Dutch scientists developed rewritable memory that stores information in the positions of individual chlorine atoms on a copper surface.
The information storage density is two to three orders of magnitude beyond current hard disk or flash technology.
This is indeed good news, because our current technologies with making transistors out of lines etched in silicon is reaching its limit, as the lines become only a few tens of atoms wide.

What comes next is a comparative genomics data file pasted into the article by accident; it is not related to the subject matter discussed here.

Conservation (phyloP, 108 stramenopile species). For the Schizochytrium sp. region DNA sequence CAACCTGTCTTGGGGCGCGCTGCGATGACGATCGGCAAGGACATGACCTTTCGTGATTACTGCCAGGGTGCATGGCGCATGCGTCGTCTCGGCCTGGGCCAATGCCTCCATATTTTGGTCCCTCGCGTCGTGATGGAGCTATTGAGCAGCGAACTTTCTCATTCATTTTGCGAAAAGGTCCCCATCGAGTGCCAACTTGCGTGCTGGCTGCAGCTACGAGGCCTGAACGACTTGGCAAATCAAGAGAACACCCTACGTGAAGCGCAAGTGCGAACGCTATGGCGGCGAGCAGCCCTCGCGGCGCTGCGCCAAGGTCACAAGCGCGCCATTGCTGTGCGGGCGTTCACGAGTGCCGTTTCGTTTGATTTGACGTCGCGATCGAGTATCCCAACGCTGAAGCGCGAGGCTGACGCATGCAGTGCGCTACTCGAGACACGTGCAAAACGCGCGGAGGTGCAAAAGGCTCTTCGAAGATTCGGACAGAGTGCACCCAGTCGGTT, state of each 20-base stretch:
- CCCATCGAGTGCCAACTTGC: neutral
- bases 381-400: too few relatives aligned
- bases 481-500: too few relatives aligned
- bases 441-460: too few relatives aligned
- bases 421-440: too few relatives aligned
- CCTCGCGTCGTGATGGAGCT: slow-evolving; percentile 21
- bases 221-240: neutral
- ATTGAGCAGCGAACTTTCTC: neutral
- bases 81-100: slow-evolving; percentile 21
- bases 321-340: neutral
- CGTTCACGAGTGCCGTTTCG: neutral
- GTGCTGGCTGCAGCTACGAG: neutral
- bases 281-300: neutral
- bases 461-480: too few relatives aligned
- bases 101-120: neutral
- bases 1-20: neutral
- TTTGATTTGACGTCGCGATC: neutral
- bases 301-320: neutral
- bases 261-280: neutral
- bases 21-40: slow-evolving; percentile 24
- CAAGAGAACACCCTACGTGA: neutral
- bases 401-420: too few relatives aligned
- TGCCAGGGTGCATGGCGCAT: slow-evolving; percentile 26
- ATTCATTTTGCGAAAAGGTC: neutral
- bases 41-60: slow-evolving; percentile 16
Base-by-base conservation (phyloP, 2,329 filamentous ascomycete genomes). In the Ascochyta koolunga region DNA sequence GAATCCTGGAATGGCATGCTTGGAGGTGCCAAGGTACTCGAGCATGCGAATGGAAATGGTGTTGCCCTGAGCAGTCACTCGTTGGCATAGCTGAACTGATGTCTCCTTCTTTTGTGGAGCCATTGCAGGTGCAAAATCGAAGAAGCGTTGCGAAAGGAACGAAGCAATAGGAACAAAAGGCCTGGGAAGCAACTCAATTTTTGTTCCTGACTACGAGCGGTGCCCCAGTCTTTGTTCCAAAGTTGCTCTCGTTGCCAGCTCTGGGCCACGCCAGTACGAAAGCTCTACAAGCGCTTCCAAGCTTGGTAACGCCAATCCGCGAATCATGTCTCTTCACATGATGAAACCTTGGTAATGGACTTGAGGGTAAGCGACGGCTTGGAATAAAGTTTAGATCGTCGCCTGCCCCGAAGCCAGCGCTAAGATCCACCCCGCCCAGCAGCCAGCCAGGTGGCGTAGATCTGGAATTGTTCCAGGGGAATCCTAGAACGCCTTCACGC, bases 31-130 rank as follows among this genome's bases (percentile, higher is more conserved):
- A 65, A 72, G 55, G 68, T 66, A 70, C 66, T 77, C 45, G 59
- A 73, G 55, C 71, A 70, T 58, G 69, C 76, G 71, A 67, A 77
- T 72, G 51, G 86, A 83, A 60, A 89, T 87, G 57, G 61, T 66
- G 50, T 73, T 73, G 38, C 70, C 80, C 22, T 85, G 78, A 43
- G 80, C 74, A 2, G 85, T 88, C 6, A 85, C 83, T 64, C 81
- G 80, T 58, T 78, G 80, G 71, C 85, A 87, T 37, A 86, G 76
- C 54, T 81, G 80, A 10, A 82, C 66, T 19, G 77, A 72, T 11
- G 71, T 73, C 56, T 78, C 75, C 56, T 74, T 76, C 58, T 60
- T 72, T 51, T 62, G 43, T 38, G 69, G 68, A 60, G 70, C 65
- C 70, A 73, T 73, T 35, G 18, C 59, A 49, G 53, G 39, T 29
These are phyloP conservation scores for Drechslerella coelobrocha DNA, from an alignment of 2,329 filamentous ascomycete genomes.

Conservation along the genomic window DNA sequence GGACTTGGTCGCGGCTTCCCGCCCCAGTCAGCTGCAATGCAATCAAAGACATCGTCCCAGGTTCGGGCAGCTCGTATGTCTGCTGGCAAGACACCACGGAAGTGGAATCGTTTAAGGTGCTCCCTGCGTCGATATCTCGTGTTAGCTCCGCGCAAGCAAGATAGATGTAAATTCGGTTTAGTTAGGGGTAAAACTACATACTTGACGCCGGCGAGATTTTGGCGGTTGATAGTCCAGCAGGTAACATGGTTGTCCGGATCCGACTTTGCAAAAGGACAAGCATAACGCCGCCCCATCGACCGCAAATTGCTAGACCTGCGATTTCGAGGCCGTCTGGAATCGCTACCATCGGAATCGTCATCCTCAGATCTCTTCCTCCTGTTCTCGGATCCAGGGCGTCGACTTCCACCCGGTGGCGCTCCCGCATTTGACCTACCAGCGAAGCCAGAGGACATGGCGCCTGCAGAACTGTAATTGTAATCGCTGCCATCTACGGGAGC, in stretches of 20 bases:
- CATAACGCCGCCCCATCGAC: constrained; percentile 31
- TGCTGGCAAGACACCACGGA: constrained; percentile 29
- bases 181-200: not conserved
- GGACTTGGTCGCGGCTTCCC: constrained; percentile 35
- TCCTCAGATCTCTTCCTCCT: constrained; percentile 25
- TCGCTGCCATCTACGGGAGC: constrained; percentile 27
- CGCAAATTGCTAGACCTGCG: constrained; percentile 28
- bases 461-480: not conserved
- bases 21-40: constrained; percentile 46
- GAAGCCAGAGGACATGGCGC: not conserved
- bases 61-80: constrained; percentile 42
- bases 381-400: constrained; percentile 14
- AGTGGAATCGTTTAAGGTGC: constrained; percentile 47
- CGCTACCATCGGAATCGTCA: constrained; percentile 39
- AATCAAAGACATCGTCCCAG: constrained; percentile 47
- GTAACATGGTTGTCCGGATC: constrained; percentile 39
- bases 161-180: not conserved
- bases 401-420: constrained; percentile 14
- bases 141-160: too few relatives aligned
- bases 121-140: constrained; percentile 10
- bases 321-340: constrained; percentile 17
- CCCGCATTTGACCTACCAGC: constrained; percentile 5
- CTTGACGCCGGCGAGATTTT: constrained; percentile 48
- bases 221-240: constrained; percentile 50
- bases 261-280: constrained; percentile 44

The researchers used a scanning tunneling microscope (STM), in which a sharp needle probes the atoms on the surface one by one. This allowed the researchers to push the atoms around in a manner … [like in] a sliding puzzle.
But this is still a very long way from practical use:
However, despite its future promise, the approach is not ready for the real world just yet. Stable information storage could only be demonstrated at a temperature of 77 Kelvin (-196C) and the speed of single write and read processes is still slow – on the scale of minutes.